So I ran towards something makeable. And what’s easier than shooting in your own apartment? This is well-trodden Indie territory, right? Resources are limited, so you might as well have some major characters share enough of a similar background to your own that they would live in your apartment. Wait, could a lawyer live here? Like, a not terribly successful lawyer? Sure, why not.
The small director-owned apartment is the king of write-what-you-know settings. Furnished, locked off from strangers, loaded with familiar quirks and vetted power outlets. Even as renters—or especially as renters—we could safely, and with a clear conscience, treat the “set” basically like garbage and worry about it later. We repainted the walls, painted over our (gasp) exposed brick. We put up wallpaper. Swapped out chairs. Ripped out the breakfast counter. On the living room ceiling, we attached a large, custom-constructed light rig. Everything was so self-contained and planned out. It was like a low-budget movie set bento box.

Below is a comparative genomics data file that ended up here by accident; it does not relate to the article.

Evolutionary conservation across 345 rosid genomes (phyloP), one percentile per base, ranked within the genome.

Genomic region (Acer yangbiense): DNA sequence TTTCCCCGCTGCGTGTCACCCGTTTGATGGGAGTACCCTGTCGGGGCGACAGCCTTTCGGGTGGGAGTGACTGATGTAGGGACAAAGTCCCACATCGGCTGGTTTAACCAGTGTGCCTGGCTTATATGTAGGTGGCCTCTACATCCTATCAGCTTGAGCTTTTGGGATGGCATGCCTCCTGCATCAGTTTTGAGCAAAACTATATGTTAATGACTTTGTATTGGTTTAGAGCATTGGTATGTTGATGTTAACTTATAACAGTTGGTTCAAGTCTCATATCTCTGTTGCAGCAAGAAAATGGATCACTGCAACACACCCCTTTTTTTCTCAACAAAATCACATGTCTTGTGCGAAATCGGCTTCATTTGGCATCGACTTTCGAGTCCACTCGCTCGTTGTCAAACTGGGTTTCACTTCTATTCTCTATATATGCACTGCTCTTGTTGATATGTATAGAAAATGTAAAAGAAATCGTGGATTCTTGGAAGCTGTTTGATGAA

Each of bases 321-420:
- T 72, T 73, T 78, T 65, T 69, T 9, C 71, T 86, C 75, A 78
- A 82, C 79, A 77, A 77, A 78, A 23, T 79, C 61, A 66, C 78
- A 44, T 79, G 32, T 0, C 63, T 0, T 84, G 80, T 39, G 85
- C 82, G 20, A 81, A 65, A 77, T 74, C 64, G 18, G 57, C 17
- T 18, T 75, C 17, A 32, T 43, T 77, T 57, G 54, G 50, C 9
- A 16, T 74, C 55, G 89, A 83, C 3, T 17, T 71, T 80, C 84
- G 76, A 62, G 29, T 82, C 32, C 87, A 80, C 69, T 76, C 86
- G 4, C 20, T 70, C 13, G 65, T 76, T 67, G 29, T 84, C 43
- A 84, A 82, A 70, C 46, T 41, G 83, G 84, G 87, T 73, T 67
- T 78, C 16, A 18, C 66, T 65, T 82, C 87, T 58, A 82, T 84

It’s strange to look back at the past four or so years—the time it took to construct this skyscraper, from development through post-production and distribution—and see that the shoot took up such a small portion of time. Production looks like a crazy, blurry blip now. The hazy night before a long hangover. A time before the lonelier period of editing and cobbling together post-production funds, a time when our lives were so insanely full.
Of course, the shoot is when most of the money is spent, so it can’t last forever. I hear about some fat 100-day production, and once I’ve made it through the shooting migraines of jealousy, I think, “Well, that’s the way it should be done.” With 100 days shooting can occur comfortably in tandem with editing and re-writing and more shooting, and the whole thing blends like a lap dissolve. With five weeks, it’s more like a shock cut. The problem is, to get 100 days of shooting, you need to exploit the shit out of people and/or have easy access to tens of millions of dollars. We had yet to accrue the needed money and/or sociopathy.